Anxiety and the Jews: Woody Allen on Hypochondria

By | Jan 16, 2013


Woody Allen, who made a career out of the anxiety-ridden Jew from New York, takes to the pages of the New York Times this week to give readers an insider’s perspective into hypochondria. But as he assures his readers, he’s not actually writing about himself.  “I don’t experience imaginary maladies — my maladies are real,” he writes. “What distinguishes my hysteria is that at the appearance of the mildest symptom, let’s say chapped lips, I instantly leap to the conclusion that the chapped lips indicate a brain tumor. Or maybe lung cancer. In one instance I thought it was Mad Cow.”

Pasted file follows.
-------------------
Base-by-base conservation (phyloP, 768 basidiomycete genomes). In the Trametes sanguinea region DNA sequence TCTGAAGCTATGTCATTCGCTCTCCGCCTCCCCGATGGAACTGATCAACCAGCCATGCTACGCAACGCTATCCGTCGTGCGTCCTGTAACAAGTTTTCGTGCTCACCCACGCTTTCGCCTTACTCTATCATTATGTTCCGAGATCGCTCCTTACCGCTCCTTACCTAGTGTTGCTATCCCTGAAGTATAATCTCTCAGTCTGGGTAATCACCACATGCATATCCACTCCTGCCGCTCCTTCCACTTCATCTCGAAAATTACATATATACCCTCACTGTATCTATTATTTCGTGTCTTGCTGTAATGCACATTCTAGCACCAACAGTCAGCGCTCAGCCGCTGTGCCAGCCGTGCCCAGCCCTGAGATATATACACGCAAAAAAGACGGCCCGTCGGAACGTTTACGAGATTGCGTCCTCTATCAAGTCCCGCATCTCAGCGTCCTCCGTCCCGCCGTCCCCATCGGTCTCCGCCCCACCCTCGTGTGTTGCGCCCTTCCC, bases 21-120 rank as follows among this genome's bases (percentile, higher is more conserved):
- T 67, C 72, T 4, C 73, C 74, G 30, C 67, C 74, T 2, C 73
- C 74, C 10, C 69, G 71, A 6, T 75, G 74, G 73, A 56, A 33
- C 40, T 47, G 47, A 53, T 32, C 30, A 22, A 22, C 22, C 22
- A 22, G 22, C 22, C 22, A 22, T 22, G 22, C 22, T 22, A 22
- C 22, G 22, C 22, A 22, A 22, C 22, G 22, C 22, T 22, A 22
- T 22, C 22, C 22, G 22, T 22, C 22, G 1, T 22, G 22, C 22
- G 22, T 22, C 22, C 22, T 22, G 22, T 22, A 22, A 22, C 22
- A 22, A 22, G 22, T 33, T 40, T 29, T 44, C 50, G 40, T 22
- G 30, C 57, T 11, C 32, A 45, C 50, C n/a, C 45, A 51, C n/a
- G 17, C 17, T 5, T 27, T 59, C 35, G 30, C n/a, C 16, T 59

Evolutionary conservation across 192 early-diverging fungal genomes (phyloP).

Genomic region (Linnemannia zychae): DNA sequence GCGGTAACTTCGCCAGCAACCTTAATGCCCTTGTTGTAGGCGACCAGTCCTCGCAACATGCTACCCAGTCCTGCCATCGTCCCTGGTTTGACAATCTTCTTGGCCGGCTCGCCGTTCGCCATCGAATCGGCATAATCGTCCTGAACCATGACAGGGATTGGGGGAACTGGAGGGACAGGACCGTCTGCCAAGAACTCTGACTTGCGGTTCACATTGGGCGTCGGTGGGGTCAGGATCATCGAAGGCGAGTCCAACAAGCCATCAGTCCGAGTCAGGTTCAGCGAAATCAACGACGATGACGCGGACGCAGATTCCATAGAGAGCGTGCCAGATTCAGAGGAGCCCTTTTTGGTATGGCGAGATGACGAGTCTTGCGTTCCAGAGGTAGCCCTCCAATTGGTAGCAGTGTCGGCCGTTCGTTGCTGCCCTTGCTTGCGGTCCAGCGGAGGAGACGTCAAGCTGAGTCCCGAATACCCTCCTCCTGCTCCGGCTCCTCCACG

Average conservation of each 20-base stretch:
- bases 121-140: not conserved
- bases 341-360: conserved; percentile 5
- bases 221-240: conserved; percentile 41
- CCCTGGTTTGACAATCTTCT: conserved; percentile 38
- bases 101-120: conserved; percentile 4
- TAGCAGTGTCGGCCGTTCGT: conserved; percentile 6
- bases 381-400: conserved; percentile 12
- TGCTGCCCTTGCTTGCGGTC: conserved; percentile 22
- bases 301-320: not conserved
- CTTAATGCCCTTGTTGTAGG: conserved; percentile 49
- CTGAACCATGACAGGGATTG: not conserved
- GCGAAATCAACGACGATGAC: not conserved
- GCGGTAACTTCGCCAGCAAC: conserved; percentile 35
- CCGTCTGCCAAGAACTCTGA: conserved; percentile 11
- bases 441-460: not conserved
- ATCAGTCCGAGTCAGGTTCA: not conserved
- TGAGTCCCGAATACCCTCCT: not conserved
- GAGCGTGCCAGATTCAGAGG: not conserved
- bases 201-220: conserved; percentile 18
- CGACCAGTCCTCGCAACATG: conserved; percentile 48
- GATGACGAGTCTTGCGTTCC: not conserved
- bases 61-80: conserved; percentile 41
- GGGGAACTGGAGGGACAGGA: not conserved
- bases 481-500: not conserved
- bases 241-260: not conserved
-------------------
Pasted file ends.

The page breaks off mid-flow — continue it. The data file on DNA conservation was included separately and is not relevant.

Allen’s anxiety, often the subject of punch lines, is the topic of Moment’s most recent Elephant in the Room Contest, which asked readers to share their experiences with anxiety. The responses—real, raw, and often, very moving—are featured in Moment current issue here.


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